FIG. 3(a) is a graph and FIG. 3(b) is a chart of a set of computer program relationships for a method for measuring the internal resistance of a secondary battery in accordance with the method of the present invention. The graph indicates changes in the current and voltage during a short time of the charging operation with a constant current. The abscissa indicates the time, and the ordinate indicates the terminal voltage of the secondary battery and the current flowing through the secondary battery. The battery is charged with a normal current i0 during an initial period, and the current is reduced to i0/2 (a half of the normal current i0) during a short time tf after a time ts has elapsed from the start of the operation. Here, the normal current i0 is controlled so as to be the maximum current im, as will be explained later with reference to FIG. 7-FIG. 9. At that time, the voltage is changed, as shown in FIG. 3, and is stabilized at a constant value of V3 after elapse of a certain time. The instantaneous drop of the initial voltage from V1 to V2 is caused by the voltage drop of the resistance of R1 and R3. Then, the voltage varies depending on the capacitance component in the equivalent circuit shown in FIG. 2, and finally is stabilized at a definite value V3. The instantaneous increase in the voltage to V4 when the current is again raised to i0 is influenced by the voltage drop of the resistance of R1 and R3. The voltage is gradually stabilized at a value V5. On account of the change described above, the voltages V1, V3, and V5 can be expressed by the equations (1), (2), and (5) shown in FIG. 3(b). The internal resistance of the battery can be calculated by the equation (4) or the equation (7) based on the voltage V1 before varying the current, and the stable voltage V3 after varying the current. Then, the battery is charged with a voltage which is obtained by adding a correcting voltage, which is calculated as a product of the internal resistance (R1+R2+R3+R4) obtained by the equation (4) or the equation (7) and the current, to a predetermined internal voltage of the battery. The predetermined internal voltage is designated as a sum of an electromotive force determined by the structure of the battery and a margin for ensuring reliability. For instance, the predetermined internal voltage of a Li battery becomes approximately 4.2 V.

The internal resistance of R1 and R3 of the battery can be determined by reading the voltage V2 at a moment when the current is reduced from i0 to i 0/2 (a half of the normal current) for a short time tf and the voltage V1 before reducing the current from the following equation:

R1+R3=2(V1-V2)/I

When the resistance of R1 and R3 is large in comparison with the resistance of R2 and R4, the internal resistance can be represented by R1+R3.

In the present embodiment, although the internal resistance was measured by reducing the current from i0 to i0/2 (a half of the normal current), the same effect can be obtained by varying the current to a value other than i0/2. The current can be increased from i0 to 15Îi0 (1.5 times of the normal current) for a moment. In this case, the charging time can be decreased further. Since the resistance can be calculated from the voltage V1 and V3, so that V5 does not necessarily have to be measured. Otherwise, the resistance can be calculated from the V3 and V5, and V1 does not necessarily have to be measured. If an average value of the resistance calculated from the voltage V1 and the voltage V3 and the resistance calculated from the voltage V5 and the voltage V3 is used, the preciseness of the calculated resistance is improved significantly.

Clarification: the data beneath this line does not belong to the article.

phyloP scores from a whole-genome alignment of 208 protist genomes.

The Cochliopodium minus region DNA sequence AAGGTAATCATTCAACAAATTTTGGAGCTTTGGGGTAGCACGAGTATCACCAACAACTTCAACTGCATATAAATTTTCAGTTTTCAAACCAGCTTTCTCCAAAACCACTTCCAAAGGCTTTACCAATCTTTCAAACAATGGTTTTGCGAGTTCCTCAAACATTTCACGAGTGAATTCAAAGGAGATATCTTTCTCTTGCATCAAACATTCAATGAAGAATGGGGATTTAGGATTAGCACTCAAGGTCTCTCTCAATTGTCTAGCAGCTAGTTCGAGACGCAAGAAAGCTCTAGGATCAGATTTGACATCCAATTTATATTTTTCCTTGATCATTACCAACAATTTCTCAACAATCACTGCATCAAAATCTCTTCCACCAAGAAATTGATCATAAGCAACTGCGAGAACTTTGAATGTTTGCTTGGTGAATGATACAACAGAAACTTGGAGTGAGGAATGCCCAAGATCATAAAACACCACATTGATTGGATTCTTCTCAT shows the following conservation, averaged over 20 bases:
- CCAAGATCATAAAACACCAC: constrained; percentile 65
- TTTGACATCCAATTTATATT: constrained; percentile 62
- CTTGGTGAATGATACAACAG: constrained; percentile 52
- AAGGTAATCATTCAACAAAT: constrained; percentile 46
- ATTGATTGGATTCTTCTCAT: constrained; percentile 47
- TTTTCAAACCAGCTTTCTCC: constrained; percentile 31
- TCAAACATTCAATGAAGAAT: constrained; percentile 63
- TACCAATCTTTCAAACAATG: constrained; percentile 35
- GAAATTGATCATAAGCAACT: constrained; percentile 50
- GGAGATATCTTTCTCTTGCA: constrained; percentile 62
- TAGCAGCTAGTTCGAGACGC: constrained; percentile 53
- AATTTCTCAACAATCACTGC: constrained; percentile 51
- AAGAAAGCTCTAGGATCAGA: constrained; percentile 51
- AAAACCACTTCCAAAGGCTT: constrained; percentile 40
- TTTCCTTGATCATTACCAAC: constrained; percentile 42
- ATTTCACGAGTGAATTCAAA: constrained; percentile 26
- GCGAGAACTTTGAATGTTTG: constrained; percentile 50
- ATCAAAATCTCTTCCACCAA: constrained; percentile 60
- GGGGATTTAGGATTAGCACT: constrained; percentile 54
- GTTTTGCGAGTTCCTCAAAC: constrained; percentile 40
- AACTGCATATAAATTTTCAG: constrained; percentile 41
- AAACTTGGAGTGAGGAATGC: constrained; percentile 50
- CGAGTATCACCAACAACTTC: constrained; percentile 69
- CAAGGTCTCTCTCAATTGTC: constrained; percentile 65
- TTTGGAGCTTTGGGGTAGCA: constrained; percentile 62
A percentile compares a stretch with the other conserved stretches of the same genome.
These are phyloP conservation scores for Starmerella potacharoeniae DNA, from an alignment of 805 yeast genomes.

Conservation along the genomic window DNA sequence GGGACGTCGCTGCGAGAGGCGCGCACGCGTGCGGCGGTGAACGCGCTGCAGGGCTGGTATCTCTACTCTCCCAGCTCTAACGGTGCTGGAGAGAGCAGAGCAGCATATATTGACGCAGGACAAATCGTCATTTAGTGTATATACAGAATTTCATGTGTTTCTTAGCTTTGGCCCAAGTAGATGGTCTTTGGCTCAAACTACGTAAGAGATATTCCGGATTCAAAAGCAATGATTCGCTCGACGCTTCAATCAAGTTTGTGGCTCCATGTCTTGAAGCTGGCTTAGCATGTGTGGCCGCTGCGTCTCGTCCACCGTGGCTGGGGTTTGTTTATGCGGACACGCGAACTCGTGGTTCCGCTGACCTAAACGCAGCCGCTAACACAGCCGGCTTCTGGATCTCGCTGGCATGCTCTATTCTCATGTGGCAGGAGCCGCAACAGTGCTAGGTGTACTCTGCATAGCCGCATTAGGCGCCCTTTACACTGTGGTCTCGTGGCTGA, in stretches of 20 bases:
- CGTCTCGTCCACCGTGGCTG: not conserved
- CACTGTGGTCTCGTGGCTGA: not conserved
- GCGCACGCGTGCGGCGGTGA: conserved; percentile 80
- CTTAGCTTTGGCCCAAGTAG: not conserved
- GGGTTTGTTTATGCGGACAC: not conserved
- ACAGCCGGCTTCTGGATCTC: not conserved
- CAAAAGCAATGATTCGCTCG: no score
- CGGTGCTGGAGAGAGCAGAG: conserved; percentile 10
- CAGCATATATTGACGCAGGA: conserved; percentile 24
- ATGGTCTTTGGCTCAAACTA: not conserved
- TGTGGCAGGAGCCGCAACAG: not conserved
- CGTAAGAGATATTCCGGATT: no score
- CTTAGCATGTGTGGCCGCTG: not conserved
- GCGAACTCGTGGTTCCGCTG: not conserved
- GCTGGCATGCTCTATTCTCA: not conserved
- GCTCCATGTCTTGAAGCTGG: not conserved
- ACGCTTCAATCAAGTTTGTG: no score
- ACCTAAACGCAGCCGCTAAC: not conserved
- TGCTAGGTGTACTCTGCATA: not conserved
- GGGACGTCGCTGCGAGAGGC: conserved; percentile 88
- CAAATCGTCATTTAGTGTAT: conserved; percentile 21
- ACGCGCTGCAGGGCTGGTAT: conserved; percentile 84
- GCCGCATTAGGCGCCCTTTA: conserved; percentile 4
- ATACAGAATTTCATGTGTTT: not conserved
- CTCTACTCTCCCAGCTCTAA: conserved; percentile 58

The time ts for measuring the internal resistance of the battery for more than one minute can be thought of as sufficient in consideration of the temperature change and other characteristics of the battery, and less than 30 minutes is desirable in consideration of reducing the charging time of the battery and the temperature time constant. When the size of the battery is small, less than 10 minutes is preferable. Furthermore, the current varying time tf is desirably at least 10 ms in consideration of the measuring time, and is equal to or less then one minute in consideration of the objective of shortening the charging time.

When the internal resistance is measured by decreasing the current, an increase in the charging time will scarcely produce any problem in comparison with the case when the charging is performed throughout with the normal current i0 if the decrease of the current is more than 0.5 times that of the normal current i0. In this case, the time when the current is decreased is desirably equal to or less than one minute.